The International Cycling Union has opened discussions with the World Anti-Doping Agency to set up an independent investigation into the cycling body’s handling of past drug scandals.
The UCI was criticised for not doing enough to catch American rider Lance Armstrong, who was stripped of his seven Tour de France titles after admitting to doping. His admission followed an investigation by the US Ant-Doping Agency.
New UCI President Brian Cookson, who defeated incumbent Pat McQuaid in an election two weeks ago, based his campaign on restoring trust in the UCI and rebuilding the organisation’s fractious relationship with anti-doping bodies.
“We have started the work of establishing a high level dialogue with WADA to plan how we will proceed with the independent investigation into the UCI’s past,” Cookson said in a statement Friday.
“We have also been making contact with other key stakeholders in this area, including USADA, other national anti-doping organisations and the French Sports Ministry.”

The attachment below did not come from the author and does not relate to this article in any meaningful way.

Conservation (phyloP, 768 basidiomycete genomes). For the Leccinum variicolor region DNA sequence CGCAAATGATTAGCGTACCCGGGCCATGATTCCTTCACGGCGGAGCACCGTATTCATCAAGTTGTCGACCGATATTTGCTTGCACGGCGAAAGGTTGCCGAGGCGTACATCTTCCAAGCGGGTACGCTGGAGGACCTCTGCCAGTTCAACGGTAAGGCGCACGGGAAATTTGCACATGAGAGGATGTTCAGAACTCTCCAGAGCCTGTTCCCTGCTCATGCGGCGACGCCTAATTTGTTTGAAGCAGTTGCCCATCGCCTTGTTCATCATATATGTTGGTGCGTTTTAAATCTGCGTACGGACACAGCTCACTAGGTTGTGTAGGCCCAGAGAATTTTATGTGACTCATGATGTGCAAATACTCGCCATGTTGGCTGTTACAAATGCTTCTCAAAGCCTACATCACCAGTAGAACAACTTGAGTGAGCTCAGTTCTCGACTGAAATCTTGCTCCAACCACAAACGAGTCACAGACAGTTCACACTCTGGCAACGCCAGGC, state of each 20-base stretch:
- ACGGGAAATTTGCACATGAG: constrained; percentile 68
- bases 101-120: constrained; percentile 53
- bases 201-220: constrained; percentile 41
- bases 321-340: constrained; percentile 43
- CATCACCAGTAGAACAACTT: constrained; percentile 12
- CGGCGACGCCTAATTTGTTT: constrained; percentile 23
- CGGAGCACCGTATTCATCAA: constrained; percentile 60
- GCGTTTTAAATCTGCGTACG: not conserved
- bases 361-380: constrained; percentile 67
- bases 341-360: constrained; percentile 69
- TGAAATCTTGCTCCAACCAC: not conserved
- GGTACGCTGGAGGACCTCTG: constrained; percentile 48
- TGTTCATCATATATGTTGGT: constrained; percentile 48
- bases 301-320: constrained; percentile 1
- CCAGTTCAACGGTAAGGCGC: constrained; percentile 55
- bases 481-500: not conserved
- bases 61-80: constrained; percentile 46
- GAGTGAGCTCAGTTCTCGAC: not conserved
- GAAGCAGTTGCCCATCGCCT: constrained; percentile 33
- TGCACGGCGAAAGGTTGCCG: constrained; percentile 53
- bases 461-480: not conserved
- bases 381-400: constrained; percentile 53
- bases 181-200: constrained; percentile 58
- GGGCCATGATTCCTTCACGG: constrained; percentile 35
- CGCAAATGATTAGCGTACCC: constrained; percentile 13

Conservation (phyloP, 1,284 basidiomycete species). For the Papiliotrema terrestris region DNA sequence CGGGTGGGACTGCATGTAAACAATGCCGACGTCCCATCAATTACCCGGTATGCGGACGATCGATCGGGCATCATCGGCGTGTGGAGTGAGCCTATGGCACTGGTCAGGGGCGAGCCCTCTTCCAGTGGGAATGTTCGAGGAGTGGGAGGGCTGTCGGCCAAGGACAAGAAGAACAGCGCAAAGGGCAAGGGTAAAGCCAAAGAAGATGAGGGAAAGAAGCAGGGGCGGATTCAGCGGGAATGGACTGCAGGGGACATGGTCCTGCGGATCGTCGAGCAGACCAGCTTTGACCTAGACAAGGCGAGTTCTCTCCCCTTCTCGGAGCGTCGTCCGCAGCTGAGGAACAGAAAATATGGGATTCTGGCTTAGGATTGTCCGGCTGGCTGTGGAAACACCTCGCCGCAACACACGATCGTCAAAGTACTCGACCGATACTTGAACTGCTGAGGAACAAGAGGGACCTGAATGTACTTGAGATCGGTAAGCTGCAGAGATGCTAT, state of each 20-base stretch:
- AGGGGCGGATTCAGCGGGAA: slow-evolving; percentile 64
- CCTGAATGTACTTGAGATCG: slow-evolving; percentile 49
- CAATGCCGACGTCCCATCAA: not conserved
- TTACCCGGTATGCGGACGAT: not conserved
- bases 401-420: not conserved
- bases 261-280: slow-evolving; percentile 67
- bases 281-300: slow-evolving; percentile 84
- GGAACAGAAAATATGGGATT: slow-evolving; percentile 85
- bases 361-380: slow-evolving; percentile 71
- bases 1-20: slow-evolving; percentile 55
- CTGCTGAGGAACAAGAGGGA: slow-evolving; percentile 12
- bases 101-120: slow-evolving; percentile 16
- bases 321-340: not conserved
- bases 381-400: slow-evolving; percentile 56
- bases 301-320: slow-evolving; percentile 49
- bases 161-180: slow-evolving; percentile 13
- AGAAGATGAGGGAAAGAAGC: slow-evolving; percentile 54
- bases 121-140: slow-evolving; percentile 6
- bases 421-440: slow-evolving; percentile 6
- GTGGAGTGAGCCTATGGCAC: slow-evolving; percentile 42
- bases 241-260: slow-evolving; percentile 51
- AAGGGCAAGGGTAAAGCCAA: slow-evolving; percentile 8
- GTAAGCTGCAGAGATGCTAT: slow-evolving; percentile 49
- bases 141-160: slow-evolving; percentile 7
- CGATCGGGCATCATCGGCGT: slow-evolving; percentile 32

The UCI had been accused of being complicit in Armstrong’s doping.
Cookson also said the UCI has decided to drop a lawsuit filed against Irish journalist Paul Kimmage, a former Tour rider who spent many years reporting on Armstrong and doping issues.
UCI director general Christophe Hubschmid and lawyer Philippe Verbiest, who had both been heavily involved in McQuaid’s administration, have left the organisation, with Antonio Rigozzi now assisting in legal matters, Cookson said.
Cookson also plans to meet new IOC President Thomas Bach and Carlos Nuzman, head of the organising committee for the 2016 Olympics in Rio de Janeiro, in the coming weeks.